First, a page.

In my .mp4 file the audio delay is -3840 ms. I synced it in KMplayer, and I don't want to use MKVGUI to make a .mkv file. I just need to delay the audio by 3840 ms, everything else should be left intact.
What would be the right command to accomplish this using ffmpeg?
I would appreciate your help.

  • How did you find the audio delay?
    – Zimba
    Feb 13, 2020 at 16:19
  • 1
    In my .mp4 file the audio delay is -3840 ms. ... I just need to delay the audio by -3840 ms, it's a bit contradictory: between the number of the present delay and the number of the needed delay, one and only one of them has to be negative.
    – cipricus
    Mar 21, 2020 at 11:35
  • 1
    You are right @cipricus, I removed the minus sign in front of the second delay amount.
    – Weaver
    Mar 22, 2020 at 16:19

5 Answers 5


If you need to delay video by 3.84 seconds, use a command like this:

ffmpeg -i "movie.mp4" -itsoffset 3.84 -i "movie.mp4" -map 1:v -map 0:a -c copy "movie-video-delayed.mp4"

If you need to delay audio by 3.84 seconds, use a command like this:

ffmpeg -i "movie.mp4" -itsoffset 3.84 -i "movie.mp4" -map 0:v -map 1:a -c copy "movie-audio-delayed.mp4"

Make sure, that your ffmpeg build is not too old, newer than 2012 will suffice.


-itsoffset 3.84 -i "movie.mp4"

Offsets timestamps of all streams by 3.84 seconds in the input file that follows the option (movie.mp4). itsoffset is documented in the Main options section

-map 1:v -map 0:a

Takes video stream from the second (delayed) input and audio stream from the first input - both inputs may of course be the same file. map is documented in the Advanced options section

A more verbose explanation can be found here:

  • 3
    How do you choose one specific audio track instead of delaying all audio tracks?
    – Freedo
    Oct 20, 2017 at 6:41
  • 1
    Using the capabilities of map option. You first need to find the index of the desired audio stream in the input file using any of these commands: ffprobe.exe "input_file.mp4" or ffmpeg.exe -i "input_file.mp4" Let's suppose that the index of the audio stream to be delayed is 2 (i.e. the third stream) and that the delayed input is the second one (as in my example). To delay only the third stream, take all other streams from the first input and only the one audio stream from the second (delayed) input: -map 0:0 -map 0:1 -map 1:2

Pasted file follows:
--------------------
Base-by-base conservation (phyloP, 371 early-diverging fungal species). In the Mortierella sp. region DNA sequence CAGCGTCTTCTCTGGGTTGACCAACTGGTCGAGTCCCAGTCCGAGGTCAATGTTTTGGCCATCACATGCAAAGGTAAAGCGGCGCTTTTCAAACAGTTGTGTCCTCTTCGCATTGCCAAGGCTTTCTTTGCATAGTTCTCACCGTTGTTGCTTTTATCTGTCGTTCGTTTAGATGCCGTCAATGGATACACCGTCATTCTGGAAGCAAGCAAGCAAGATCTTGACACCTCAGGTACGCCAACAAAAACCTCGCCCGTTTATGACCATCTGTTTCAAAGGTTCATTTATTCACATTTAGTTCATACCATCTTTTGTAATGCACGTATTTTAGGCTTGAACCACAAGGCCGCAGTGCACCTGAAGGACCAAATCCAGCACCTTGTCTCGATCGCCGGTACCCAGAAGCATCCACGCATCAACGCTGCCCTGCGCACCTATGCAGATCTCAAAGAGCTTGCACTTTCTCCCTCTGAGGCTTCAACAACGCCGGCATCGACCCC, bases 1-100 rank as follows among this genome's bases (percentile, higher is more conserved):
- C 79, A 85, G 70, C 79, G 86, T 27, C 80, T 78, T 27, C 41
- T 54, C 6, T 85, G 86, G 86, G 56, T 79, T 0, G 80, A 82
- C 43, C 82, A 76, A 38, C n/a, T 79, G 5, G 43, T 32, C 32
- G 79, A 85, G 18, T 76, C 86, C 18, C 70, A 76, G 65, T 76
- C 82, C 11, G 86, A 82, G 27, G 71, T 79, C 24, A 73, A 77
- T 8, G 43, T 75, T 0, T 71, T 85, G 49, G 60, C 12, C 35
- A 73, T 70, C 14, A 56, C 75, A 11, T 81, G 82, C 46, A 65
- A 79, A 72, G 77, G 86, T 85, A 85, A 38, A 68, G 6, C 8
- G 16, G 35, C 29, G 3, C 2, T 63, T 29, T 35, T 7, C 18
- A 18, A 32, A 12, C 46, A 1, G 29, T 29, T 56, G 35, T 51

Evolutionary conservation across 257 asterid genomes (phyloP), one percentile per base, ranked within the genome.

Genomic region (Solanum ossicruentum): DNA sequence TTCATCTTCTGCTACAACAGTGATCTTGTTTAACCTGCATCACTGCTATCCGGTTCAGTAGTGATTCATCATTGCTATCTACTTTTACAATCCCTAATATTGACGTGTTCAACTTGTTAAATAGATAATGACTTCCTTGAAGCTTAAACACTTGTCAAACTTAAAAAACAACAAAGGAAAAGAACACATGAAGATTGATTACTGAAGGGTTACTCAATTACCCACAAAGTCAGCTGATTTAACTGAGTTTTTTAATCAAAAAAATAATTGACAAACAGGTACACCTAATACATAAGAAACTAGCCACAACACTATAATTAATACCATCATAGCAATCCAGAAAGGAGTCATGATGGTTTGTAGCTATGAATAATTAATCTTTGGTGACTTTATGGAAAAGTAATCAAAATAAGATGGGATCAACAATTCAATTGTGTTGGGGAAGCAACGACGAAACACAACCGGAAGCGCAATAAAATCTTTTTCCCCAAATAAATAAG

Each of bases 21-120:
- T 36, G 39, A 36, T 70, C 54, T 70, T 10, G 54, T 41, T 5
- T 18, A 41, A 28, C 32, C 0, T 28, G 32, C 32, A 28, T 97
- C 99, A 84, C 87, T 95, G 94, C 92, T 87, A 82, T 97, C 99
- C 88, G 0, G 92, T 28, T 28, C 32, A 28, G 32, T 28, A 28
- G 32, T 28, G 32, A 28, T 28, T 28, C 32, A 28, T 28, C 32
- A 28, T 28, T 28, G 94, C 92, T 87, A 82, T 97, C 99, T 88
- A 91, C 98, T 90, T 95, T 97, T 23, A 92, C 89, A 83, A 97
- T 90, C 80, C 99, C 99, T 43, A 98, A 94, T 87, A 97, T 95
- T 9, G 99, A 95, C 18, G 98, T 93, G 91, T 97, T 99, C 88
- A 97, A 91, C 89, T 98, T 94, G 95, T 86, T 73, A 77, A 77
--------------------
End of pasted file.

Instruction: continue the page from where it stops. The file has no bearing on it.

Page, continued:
– Weaver
    Oct 22, 2017 at 15:03
  • 2
    AFAIK -c copy can be used instead of -vcodec copy -acodec copy, and itsoffset only affects video, so maybe this would work the same?: ffmpeg -i "movie.mp4" -itsoffset 3.84 -c copy "movie-video-delayed.mp4" and to delay the audio instead simply add a negative sign to the duration: -3.84.
    – miyalys
    Mar 16, 2018 at 14:35
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    @miyalys, you are right, I have shortened the codec options in the answer. However I am not sure whether the -itsoffset option affecting only video is a bug or a feature. If it is a bug, it might get fixed in a future version.
    – Weaver
    Mar 18, 2018 at 13:33
  • 1
    Because we need a non-delayed input video stream and another delayed input audio stream, @shevy
    – Weaver
    Apr 7, 2018 at 19:12

Make first silence audio:

ffmpeg -f lavfi -i anullsrc=channel_layout=5.1:sample_rate=48000 -t 3 silence_3_sec.mp3

Then concat files:

ffmpeg -i "concat:silence_3_sec.mp3|input.mp3" -acodec copy out.mp3

As stated in the currently top voted answer, you can use ffmpeg's -itsoffset. According to the ffmpeg wiki, if you do not want to offset all streams, all you have to do is to specify the input file twice. Once for the streams you want to keep as they are and once again for the streams you want to offset. Then you simply map the streams you want to the final output file. This way there is no need to extract streams and them remux them together later.

For instance (copied from the wiki), if you want all audio streams to be offset by 5 seconds

ffmpeg -i video.mp4 -itsoffset 5 -i video.mp4 -map 0:v -map 1:a out.mp4
  • -map 0:v will copy the video from the first input file (video.mp4)
  • -map 0:a will copy the audio from the second input file. Which happens to be video.mp4 too, but delayed 5 seconds by the use of -itsoffset right before the corresponding -i option

I extracted audio with Audacity, then cut some silence (equal to delay) from end of video, and added to beginning of audio.

After doing any other adjustments to audio eg. normalization, I exported audio, and replaced audio in original via ffmpeg:

ffmpeg-i "in.mp4" -i "synced.m4a" -vcodec copy -acodec copy -map 0:0 -map 1:0 out.mp4
  • 1
    For future reference, Audacity has a Generate > Silence menu item that will allow you to insert silence at the cursor down to the millisecond.
    – Eric
    Apr 16, 2021 at 20:51

Newer versions of ffmpeg require the -map options to be located just before the output options. For example:

ffmpeg.exe %InputOpts% -i %1 -itsoffset 1.00 -i %1  %CodecsOpts% %MapOpts% %OutputOpts%

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